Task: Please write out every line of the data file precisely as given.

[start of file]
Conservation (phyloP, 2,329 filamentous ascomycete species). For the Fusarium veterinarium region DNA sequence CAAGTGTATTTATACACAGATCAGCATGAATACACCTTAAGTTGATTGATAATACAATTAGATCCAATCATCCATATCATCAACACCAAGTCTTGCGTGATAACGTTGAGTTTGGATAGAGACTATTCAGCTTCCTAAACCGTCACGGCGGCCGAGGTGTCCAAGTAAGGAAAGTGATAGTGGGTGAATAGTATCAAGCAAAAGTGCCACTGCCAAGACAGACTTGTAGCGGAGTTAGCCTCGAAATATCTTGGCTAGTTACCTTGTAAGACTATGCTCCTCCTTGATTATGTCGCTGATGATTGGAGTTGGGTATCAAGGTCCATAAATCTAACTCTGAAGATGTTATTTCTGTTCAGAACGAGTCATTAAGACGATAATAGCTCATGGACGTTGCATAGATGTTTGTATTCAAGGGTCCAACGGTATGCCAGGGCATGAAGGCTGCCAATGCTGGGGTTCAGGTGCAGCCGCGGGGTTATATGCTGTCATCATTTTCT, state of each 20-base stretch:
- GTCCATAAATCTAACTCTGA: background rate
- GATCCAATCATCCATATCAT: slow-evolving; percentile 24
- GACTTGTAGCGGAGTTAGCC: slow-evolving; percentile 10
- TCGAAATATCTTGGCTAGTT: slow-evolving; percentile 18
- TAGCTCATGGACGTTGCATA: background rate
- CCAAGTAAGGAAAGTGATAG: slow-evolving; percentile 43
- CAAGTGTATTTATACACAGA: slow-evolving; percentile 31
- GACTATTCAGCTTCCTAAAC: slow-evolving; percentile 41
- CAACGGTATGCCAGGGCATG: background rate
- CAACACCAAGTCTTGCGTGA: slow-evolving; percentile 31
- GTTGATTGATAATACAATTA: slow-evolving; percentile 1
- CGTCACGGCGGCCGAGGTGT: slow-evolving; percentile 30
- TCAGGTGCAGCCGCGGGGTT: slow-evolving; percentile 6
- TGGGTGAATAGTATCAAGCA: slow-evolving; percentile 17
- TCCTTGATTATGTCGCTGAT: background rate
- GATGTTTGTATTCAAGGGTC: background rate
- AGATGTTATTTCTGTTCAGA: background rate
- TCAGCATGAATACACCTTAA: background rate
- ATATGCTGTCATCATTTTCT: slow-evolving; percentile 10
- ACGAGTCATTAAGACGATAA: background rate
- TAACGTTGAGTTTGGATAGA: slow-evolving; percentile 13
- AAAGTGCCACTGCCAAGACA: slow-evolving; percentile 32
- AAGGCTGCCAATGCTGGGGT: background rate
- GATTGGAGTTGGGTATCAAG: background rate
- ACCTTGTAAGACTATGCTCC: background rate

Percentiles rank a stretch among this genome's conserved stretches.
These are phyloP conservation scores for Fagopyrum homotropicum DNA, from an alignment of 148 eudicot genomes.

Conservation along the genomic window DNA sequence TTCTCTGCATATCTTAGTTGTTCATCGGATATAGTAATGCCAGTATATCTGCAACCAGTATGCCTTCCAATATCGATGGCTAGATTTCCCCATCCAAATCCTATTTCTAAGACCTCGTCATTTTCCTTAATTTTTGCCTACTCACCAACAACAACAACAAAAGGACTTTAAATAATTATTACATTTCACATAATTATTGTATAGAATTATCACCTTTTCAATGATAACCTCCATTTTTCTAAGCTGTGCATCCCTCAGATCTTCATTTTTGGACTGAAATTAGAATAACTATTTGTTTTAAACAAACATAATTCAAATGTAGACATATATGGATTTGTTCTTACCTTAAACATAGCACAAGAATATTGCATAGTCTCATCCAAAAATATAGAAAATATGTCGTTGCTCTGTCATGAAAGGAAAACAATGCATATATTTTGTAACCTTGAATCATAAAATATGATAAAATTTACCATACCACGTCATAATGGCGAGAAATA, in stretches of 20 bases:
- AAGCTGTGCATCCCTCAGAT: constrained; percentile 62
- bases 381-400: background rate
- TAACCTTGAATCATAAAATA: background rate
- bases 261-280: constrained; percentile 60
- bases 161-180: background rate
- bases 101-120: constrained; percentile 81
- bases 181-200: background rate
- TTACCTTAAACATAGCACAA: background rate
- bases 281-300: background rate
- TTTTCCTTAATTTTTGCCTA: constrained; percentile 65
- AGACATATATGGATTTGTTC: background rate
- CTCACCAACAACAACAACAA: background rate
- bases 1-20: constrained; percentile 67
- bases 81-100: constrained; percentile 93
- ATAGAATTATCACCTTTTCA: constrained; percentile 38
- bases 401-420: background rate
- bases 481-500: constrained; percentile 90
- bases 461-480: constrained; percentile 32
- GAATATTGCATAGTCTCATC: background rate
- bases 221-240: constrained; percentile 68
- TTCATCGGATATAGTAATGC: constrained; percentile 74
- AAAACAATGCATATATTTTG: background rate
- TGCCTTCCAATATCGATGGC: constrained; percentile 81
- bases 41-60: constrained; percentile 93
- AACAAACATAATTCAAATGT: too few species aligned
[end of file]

Conservation (phyloP, 2,329 filamentous ascomycete species). For the Fusarium veterinarium region DNA sequence CAAGTGTATTTATACACAGATCAGCATGAATACACCTTAAGTTGATTGATAATACAATTAGATCCAATCATCCATATCATCAACACCAAGTCTTGCGTGATAACGTTGAGTTTGGATAGAGACTATTCAGCTTCCTAAACCGTCACGGCGGCCGAGGTGTCCAAGTAAGGAAAGTGATAGTGGGTGAATAGTATCAAGCAAAAGTGCCACTGCCAAGACAGACTTGTAGCGGAGTTAGCCTCGAAATATCTTGGCTAGTTACCTTGTAAGACTATGCTCCTCCTTGATTATGTCGCTGATGATTGGAGTTGGGTATCAAGGTCCATAAATCTAACTCTGAAGATGTTATTTCTGTTCAGAACGAGTCATTAAGACGATAATAGCTCATGGACGTTGCATAGATGTTTGTATTCAAGGGTCCAACGGTATGCCAGGGCATGAAGGCTGCCAATGCTGGGGTTCAGGTGCAGCCGCGGGGTTATATGCTGTCATCATTTTCT, state of each 20-base stretch:
- GTCCATAAATCTAACTCTGA: background rate
- GATCCAATCATCCATATCAT: slow-evolving; percentile 24
- GACTTGTAGCGGAGTTAGCC: slow-evolving; percentile 10
- TCGAAATATCTTGGCTAGTT: slow-evolving; percentile 18
- TAGCTCATGGACGTTGCATA: background rate
- CCAAGTAAGGAAAGTGATAG: slow-evolving; percentile 43
- CAAGTGTATTTATACACAGA: slow-evolving; percentile 31
- GACTATTCAGCTTCCTAAAC: slow-evolving; percentile 41
- CAACGGTATGCCAGGGCATG: background rate
- CAACACCAAGTCTTGCGTGA: slow-evolving; percentile 31
- GTTGATTGATAATACAATTA: slow-evolving; percentile 1
- CGTCACGGCGGCCGAGGTGT: slow-evolving; percentile 30
- TCAGGTGCAGCCGCGGGGTT: slow-evolving; percentile 6
- TGGGTGAATAGTATCAAGCA: slow-evolving; percentile 17
- TCCTTGATTATGTCGCTGAT: background rate
- GATGTTTGTATTCAAGGGTC: background rate
- AGATGTTATTTCTGTTCAGA: background rate
- TCAGCATGAATACACCTTAA: background rate
- ATATGCTGTCATCATTTTCT: slow-evolving; percentile 10
- ACGAGTCATTAAGACGATAA: background rate
- TAACGTTGAGTTTGGATAGA: slow-evolving; percentile 13
- AAAGTGCCACTGCCAAGACA: slow-evolving; percentile 32
- AAGGCTGCCAATGCTGGGGT: background rate
- GATTGGAGTTGGGTATCAAG: background rate
- ACCTTGTAAGACTATGCTCC: background rate

Percentiles rank a stretch among this genome's conserved stretches.
These are phyloP conservation scores for Fagopyrum homotropicum DNA, from an alignment of 148 eudicot genomes.

Conservation along the genomic window DNA sequence TTCTCTGCATATCTTAGTTGTTCATCGGATATAGTAATGCCAGTATATCTGCAACCAGTATGCCTTCCAATATCGATGGCTAGATTTCCCCATCCAAATCCTATTTCTAAGACCTCGTCATTTTCCTTAATTTTTGCCTACTCACCAACAACAACAACAAAAGGACTTTAAATAATTATTACATTTCACATAATTATTGTATAGAATTATCACCTTTTCAATGATAACCTCCATTTTTCTAAGCTGTGCATCCCTCAGATCTTCATTTTTGGACTGAAATTAGAATAACTATTTGTTTTAAACAAACATAATTCAAATGTAGACATATATGGATTTGTTCTTACCTTAAACATAGCACAAGAATATTGCATAGTCTCATCCAAAAATATAGAAAATATGTCGTTGCTCTGTCATGAAAGGAAAACAATGCATATATTTTGTAACCTTGAATCATAAAATATGATAAAATTTACCATACCACGTCATAATGGCGAGAAATA, in stretches of 20 bases:
- AAGCTGTGCATCCCTCAGAT: constrained; percentile 62
- bases 381-400: background rate
- TAACCTTGAATCATAAAATA: background rate
- bases 261-280: constrained; percentile 60
- bases 161-180: background rate
- bases 101-120: constrained; percentile 81
- bases 181-200: background rate
- TTACCTTAAACATAGCACAA: background rate
- bases 281-300: background rate
- TTTTCCTTAATTTTTGCCTA: constrained; percentile 65
- AGACATATATGGATTTGTTC: background rate
- CTCACCAACAACAACAACAA: background rate
- bases 1-20: constrained; percentile 67
- bases 81-100: constrained; percentile 93
- ATAGAATTATCACCTTTTCA: constrained; percentile 38
- bases 401-420: background rate
- bases 481-500: constrained; percentile 90
- bases 461-480: constrained; percentile 32
- GAATATTGCATAGTCTCATC: background rate
- bases 221-240: constrained; percentile 68
- TTCATCGGATATAGTAATGC: constrained; percentile 74
- AAAACAATGCATATATTTTG: background rate
- TGCCTTCCAATATCGATGGC: constrained; percentile 81
- bases 41-60: constrained; percentile 93
- AACAAACATAATTCAAATGT: too few species aligned